Home » Part D: Methodological background of data collection » D.5 Step 5: Choice of research design

D.5 Step 5: Choice of research design


Now that you have considered (and hopefully eliminated) potential sources of error during your survey, you should be ready to choose your research design. First, you have decided exactly from whom you want to collect your data, and now you need to define how many times you want to collect your data.  Figure D.5-1 shows an overview of the different options (research designs) you have; here, we only present so-called descriptive research designs. One decision you have to take is whether you want to collect data from one specific sample only once (these are called cross-sectional studies), or whether you want to collect data more than one time (which are called longitudinal studies). Longitudinal studies reveal changes that take place over time, e.g. whether the total number of organic goat farms in your country increased, or how the average size of organic farms has developed. 

In a single cross-sectional study, data are only collected a single time from one specific sample. In market data collection, this research design is not very common, as you are normally interested in changes and developments. Cohort studies (multiple cross-sectional design) consist of a series of surveys conducted at specific time intervals. The ‘cohort’ is a group of elements who are in the same position or experience the same event at a given time interval (e.g. a regular survey of newly converted organic farmers every five years).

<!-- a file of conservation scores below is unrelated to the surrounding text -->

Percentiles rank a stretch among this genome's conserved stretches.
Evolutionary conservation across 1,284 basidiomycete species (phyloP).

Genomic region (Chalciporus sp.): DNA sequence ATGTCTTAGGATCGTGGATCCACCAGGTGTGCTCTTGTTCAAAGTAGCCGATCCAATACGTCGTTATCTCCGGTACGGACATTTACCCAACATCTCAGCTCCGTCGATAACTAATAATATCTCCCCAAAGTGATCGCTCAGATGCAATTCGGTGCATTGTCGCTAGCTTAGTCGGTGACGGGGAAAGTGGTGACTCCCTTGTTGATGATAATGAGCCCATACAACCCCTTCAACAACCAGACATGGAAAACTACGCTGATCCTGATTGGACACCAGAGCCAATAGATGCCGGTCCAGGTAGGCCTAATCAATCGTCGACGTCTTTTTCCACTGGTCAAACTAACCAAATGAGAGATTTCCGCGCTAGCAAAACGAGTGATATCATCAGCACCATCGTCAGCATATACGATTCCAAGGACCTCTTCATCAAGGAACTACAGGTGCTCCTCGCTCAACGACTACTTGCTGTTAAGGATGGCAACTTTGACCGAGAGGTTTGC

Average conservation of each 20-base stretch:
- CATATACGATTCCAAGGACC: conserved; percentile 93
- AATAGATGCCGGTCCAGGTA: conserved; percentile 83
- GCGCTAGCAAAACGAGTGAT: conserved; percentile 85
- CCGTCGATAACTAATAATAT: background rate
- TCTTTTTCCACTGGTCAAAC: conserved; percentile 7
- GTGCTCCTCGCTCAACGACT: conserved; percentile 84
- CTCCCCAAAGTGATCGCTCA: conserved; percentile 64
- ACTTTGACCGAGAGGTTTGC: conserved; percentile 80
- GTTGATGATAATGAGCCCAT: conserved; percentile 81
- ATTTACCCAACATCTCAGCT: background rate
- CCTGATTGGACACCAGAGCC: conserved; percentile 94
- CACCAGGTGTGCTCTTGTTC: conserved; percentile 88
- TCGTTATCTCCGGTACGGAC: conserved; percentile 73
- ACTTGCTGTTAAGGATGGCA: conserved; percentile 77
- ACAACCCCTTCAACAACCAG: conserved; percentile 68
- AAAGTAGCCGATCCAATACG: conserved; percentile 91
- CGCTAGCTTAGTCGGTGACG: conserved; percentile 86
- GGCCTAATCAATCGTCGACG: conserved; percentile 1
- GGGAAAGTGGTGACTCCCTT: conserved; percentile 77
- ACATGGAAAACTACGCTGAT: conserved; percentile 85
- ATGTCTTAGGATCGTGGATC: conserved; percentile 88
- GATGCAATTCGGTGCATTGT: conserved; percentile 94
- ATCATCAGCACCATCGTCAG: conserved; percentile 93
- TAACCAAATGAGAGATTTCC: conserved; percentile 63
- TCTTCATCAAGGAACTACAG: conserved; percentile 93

Panel studies are a very important type of longitudinal design for market data collection. Panels are samples of elements, often households or consumers, that have agreed to provide information at certain time intervals over a long period of time, for example once a week over five years. Thus, in panel studies you ask exactly the same people  over a longer period of time. In trend studies, the elements from whom you collect your data have the same characteristics (e.g. age group, gender, income), but they are not exactly the same people.

The checklist provides the relevant questions for your choice of the right research design.

Checklist: Which is the right research design for you?

  • Which research design have other people used for the same kind of data collection?
  • How many times do you want to collect the same kind of data? Only once → Single cross-sectional design
  • Do you want to collect data from exactly the same people?  If yes → Single cross-sectional study (for collecting data only once) or panel study (for collecting data several times)
  • Do you want to collect data from comparable, but not the same people? If yes → Cohort study  or trend study

To top